Ted Danson Biography

Actor, Environmental Activist (1947–)
Ted Danson is an American actor best known for playing bartender Sam Malone on the hit TV sitcom Cheers.

Who Is Ted Danson?

Ted Danson is an American actor born on December 29, 1947 in San Diego, California. Danson appeared on several TV shows in the 1970s to early '80s, most notably as Sam Malone in Cheers (1982). During the series’ eleven seasons, Danson won a Golden Globe Award, two Emmy Awards and several Emmy nominations. He earned another Golden Globe Award for his role in the TV miniseries Something About Amelia (1984) and received acclaim for his role in the film Three Men and a Baby (1987). From 2011 to 2015, he joined the cast of CSI: Crime Scene Investigation and currently stars in The Good Place.

Ted Danson Photo

Ted Danson

Movies and TV Shows

Danson's first continual TV role was that of a villain on the NBC soap opera Sommerset (1974-76). Movie offers soon followed, and Danson landed his first part as a cop in the 1979 film The Onion Field. In the early '80s, he was featured in a few unsuccessful TV movies, including The Women's Room (1980) and Our Family Business (1981). His most acclaimed project during this period was in the sultry film noir Body Heat (1981), alongside stars Kathleen Turner and William Hurt.

'Cheers'

Danson first achieved national recognition for his portrayal of the skirt-chasing bartender Sam "Mayday" Malone on NBC's comedy series Cheers (1982). Danson played the role for 11 seasons, during which he earned a Golden Globe Award, two Emmy Awards, and several Emmy nominations. During this time, he also won a Golden Globe Award for Best Actor in a Miniseries for Something About Amelia (1984), as a father who seeks help for sexually abusing his daughter.

'Three Men and a Baby'

While he enjoyed continued success on the small screen, he intermittently tried his hand at film. In 1987, Danson, along with co-stars Tom Selleck and Steve Guttenberg, achieved critical acclaim with the hit Three Men and a Baby. A few years later, the trio of actors reprised their roles in the sequel Three Men and a Little Lady (1990).

'Gulliver's Travels'

In 1996 Danson returned to TV in the highly acclaimed miniseries Gulliver's Travels, and in the short-lived sitcom Ink, which paired him with Steenburgen. In the late 1990s, he landed the title role in the CBS sitcom Becker (1998), and also starred in the feature film Mumford (1999).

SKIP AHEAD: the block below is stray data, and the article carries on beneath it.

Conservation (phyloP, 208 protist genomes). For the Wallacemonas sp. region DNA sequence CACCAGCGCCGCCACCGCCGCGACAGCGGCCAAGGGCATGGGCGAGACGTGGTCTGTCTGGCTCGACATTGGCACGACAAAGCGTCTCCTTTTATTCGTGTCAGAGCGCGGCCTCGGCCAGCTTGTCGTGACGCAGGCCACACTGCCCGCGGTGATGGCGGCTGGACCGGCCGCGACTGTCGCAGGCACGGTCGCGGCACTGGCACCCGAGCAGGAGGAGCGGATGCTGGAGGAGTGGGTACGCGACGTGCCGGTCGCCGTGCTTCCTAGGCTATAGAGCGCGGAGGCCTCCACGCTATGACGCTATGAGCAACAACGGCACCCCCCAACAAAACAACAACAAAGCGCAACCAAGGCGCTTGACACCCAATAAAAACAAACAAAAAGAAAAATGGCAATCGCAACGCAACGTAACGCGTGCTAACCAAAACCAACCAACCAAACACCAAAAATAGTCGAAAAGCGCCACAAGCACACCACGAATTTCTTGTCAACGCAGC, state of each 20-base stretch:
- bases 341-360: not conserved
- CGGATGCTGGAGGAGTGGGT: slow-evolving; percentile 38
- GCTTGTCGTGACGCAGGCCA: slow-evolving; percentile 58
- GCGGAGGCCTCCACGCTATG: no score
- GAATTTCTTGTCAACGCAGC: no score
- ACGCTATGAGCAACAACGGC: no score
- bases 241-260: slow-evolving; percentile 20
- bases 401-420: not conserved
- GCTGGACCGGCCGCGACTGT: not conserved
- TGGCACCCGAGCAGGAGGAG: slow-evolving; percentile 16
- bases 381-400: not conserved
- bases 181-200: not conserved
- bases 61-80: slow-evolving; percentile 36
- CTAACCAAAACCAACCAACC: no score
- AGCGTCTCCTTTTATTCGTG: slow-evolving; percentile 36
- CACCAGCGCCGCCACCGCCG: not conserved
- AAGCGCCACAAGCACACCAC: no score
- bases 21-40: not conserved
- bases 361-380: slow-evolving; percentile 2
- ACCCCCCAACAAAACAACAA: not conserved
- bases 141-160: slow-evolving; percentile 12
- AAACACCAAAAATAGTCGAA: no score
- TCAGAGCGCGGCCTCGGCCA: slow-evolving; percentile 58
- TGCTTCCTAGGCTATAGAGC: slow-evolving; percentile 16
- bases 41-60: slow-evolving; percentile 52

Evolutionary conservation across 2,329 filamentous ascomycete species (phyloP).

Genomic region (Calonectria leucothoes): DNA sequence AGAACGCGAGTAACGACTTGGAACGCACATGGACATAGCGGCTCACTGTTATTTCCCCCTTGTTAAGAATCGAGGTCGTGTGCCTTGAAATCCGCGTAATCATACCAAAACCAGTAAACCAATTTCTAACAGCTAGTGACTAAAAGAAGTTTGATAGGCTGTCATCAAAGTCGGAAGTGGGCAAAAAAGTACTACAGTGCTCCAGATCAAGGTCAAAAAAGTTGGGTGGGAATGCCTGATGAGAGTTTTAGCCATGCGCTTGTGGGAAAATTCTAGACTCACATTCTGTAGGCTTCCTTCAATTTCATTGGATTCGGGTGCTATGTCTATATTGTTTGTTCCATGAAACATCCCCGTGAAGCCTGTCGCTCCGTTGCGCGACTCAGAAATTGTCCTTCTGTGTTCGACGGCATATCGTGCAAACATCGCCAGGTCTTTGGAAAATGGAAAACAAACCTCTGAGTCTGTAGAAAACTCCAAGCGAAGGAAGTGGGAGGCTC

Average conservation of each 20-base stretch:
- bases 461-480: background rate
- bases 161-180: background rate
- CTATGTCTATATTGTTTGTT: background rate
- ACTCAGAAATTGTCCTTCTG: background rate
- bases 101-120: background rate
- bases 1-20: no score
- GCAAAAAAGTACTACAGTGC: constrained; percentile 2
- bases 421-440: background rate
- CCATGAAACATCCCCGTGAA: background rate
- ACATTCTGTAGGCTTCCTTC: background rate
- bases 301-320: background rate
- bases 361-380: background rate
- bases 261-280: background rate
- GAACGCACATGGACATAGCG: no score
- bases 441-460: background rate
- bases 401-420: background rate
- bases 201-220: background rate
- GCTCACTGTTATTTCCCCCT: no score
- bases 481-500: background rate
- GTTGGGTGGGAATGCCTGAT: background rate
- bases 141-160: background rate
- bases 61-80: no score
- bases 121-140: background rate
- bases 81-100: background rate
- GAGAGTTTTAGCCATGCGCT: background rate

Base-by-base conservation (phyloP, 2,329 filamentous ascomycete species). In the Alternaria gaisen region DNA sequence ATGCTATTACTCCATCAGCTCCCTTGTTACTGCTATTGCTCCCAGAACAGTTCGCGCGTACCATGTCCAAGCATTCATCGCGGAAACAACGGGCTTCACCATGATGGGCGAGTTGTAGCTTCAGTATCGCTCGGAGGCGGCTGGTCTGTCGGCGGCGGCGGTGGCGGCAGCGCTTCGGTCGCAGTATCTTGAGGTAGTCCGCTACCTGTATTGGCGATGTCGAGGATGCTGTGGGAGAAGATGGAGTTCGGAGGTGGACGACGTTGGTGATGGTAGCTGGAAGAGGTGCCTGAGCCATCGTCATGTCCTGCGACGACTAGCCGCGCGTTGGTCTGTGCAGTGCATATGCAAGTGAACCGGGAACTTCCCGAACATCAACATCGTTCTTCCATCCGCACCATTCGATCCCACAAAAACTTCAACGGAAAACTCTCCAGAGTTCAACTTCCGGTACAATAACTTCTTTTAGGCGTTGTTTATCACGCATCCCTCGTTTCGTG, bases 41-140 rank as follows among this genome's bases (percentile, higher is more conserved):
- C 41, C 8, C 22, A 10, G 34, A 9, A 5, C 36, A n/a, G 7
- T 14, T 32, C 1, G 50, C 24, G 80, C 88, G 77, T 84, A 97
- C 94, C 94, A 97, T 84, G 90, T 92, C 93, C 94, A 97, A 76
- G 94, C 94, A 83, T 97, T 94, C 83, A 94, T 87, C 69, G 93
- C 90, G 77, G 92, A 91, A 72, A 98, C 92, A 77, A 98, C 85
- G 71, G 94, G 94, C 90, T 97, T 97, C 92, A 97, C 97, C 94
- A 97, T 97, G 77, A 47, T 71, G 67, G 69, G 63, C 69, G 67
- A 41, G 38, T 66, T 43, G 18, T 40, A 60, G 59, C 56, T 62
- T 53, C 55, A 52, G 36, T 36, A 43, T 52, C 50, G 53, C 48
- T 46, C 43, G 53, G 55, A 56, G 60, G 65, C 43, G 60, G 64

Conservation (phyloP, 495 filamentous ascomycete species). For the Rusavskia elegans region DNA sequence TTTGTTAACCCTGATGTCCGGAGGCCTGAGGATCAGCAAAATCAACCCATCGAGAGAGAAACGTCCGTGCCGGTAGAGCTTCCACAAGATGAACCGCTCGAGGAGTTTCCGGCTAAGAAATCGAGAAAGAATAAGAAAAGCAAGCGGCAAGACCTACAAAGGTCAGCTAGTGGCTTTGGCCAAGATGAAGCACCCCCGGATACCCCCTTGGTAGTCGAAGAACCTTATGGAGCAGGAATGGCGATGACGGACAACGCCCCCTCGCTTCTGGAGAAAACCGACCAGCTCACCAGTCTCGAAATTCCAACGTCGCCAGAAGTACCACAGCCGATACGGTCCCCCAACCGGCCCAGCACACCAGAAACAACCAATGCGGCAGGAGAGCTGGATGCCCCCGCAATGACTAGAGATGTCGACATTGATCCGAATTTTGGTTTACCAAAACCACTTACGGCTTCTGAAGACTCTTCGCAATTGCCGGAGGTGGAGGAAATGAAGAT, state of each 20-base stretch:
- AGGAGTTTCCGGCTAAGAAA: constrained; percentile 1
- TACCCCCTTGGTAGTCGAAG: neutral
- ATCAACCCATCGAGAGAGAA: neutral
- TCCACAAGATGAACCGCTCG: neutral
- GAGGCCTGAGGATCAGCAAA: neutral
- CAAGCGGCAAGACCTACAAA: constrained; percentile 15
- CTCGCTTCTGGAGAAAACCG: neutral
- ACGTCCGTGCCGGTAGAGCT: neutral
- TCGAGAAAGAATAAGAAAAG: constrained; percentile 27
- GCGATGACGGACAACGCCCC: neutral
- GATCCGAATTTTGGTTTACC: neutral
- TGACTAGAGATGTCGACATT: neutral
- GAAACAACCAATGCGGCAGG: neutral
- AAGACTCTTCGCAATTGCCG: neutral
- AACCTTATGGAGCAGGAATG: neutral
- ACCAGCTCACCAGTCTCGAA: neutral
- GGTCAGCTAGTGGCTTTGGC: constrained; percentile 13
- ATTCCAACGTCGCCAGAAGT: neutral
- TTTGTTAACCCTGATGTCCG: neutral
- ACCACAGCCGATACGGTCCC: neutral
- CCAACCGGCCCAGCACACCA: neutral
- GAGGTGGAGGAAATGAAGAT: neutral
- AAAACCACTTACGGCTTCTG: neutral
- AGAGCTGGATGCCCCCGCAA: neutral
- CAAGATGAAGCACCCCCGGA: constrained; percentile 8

'Damages,' 'Bored to Death'

After a few less-than-stellar efforts, Danson has recently experienced a television renaissance. He wowed critics and audiences alike with his portrayal of charming yet devious businessman opposite Glenn Close in the legal drama Damages from 2007 to 2010. Returning to the comic form that same year, Danson landed a co-starring role in the offbeat comedy Bored to Death with Jason Schwartzman and Zach Galifianakis.

'CSI: Crime Scene Investigation,' 'Fargo,' 'The Good Place'

Showing yet another dimension in his talents, Danson turned forensics investigator from 2011 to 2015. The actor joined the cast of CSI: Crime Scene Investigation as supervisor D. B. Russell, filling the shoes formerly filled by Laurence Fishburne

After CSI, Danson starred in Season 2 of FX's Fargo (2015) and is presently on NBC's The Good Place

Danson is also notable for his longstanding recurring role on Curb Your Enthusiasm (2000-2017).

Romance With Whoopi & Current Spouse

In 1992 Danson ended his 15-year marriage to Casey Coates. Soon after, he embarked on a short-lived and highly publicized romance with actress Whoopi Goldberg. Danson is presently married to actress Mary Steenburgen. The couple wed in 1995, and manage their own production company, Anasazi Productions. Danson has two daughters: Kate, born in 1979, and Alexis, born in 1985.

Early Life

Edward Bridge Danson III was born on December 29, 1947, in San Diego, California. Danson was raised by his father, Edward Danson, a prominent archaeologist, on a Navajo reservation in Arizona. In 1966 Danson attended Stanford University in Stanford, California, where his interest in acting was motivated by a girlfriend and fellow drama enthusiast. In 1968 the aspiring actor transferred to the drama department at Carnegie Mellon University in Pittsburgh, Pennsylvania. He graduated with a drama degree, but soon abandoned stage acting for the profitable world of television commercials, where he won attention as the suave "Aramis Man."

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